Forgotten Records: Yes – Drama

Cover of "Drama"

Cover of Drama

[Purchase CD]

Yes is one of the big, fat, dumb, lumbering dinosaurs of Progressive Rock. They’re still around, still doing long, drawn out prog-rock numbers with classical influences, sci-fi/fantasy lyrics, and Roger Dean is still painting their album covers, it would seem. If you don’t know them for their stuff like “Close to the Edge”, “I’ve Seen All Good People”, or “Roundabout”, chances are you know them for their big hit during a brief period of New Wave infatuation: “Owner of a Lonely Heart”. The above is a bit more slag-offish than I mean, here. I’m a Yes fan. I’m not hugely into Yes, I wouldn’t bother to see them live, but they’ve put together some classic records. Either way, if you know anything about Classic Rock or Progressive Rock, you know about Yes… so how can they have a forgotten album?!

The time is 1979. Yes’s most recent record, Tormato is a bit of a flop. There’s stress in the band over creative differences and money. The two main, central figures of the band decide to quit: Jon Anderson (vocals) and Rick “The Six Wives of Henry the 8th” Wakeman (keyboard). The remaining members try to go on as a group called Cinema, but there’s something missing from their studio sessions.

In the same studio as Cinema, another band was struggling to put together a follow-up to their success “Video Killed the Radio Star“. They are the Buggles, and they’re fans of Yes. They’re Trevor Horn, a bassist/vocalist, and Geoff Downes, a keyboardist. Somehow, they join forces: the prog-rock dinosaur, and the young new wave band with a big hit single under their belt. The result is Drama, the lone album by a bizarre lineup calling themselves Yes.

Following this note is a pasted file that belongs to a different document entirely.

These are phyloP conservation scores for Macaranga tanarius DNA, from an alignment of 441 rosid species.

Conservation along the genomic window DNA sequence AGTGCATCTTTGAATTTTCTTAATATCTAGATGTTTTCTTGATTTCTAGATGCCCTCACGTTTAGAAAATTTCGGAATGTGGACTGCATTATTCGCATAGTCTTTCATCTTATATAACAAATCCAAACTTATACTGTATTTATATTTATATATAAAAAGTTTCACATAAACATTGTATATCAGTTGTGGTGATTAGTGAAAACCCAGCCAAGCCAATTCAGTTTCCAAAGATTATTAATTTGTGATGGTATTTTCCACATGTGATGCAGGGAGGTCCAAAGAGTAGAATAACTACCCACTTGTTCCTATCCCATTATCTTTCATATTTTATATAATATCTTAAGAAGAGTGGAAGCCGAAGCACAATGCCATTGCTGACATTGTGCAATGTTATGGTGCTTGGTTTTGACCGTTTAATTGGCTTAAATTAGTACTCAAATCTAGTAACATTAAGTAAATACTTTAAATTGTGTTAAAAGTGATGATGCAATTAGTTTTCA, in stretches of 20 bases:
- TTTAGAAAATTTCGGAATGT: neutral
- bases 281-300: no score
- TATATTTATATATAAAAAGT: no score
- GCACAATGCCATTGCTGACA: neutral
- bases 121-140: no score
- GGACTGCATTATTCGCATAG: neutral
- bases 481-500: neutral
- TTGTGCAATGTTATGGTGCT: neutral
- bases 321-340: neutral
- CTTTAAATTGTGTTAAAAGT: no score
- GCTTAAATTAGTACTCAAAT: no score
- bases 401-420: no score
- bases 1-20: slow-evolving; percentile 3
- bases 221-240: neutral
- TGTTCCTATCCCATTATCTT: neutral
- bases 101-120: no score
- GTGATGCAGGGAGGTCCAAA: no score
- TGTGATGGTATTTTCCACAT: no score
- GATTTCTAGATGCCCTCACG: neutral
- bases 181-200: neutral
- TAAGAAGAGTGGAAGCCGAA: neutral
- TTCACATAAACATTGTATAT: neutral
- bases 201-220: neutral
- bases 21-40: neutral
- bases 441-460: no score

Half prog-rock, half new wave influenced rock and roll, Drama is the missing link between their pop 90125 and the prog stuff that preceded. “Machine Messiah” is Yes-by-numbers, a 10 minute epic with sci-fi lyrics, but a seriously crunchy rhythm section?and a little crib on “Welcome to the Machine” by Pink Floyd. The followup, “White Car” (inspired by Gary Numan‘s white Porche) is melancholy and short. In concert, though, it turned into a prog-rock keyboard jam which managed to squeeze in a few bars of “Video Killed the Radio Star”, probably to the confusion or consternation of the audience.

“Does it Really Happen?”, “Into the Lens”, and “Run Through the Light” are quality compositions, balancing that prog thing and the Buggles’ new wave sensibilities, but the album’s closer “Tempus Fugit” is the real gem. More punk than “Owner of a Lonely Heart”, it really shows the power of both Yes’s rhythm section and really embodies the balance of songcraft between the two sides of the band.

If there’s any problem with the album, it’s that it was too prog for Buggles fans, and too shockingly new wave for Yes fans. It didn’t go over well, which is a shame. It’s certainly something to approach with an open mind. Yes broke up again after the Drama tour, a tour which gave Horn nightmares from angry fans, and reformed with Jon Anderson to make 90125, which got a production job by Mr. Horn, establishing him as a producer of world renown. Meanwhile, aside from getting a spiffy remaster with Rhino’s reissues of Yes’s back catalog, it’s been quietly ignored.

 

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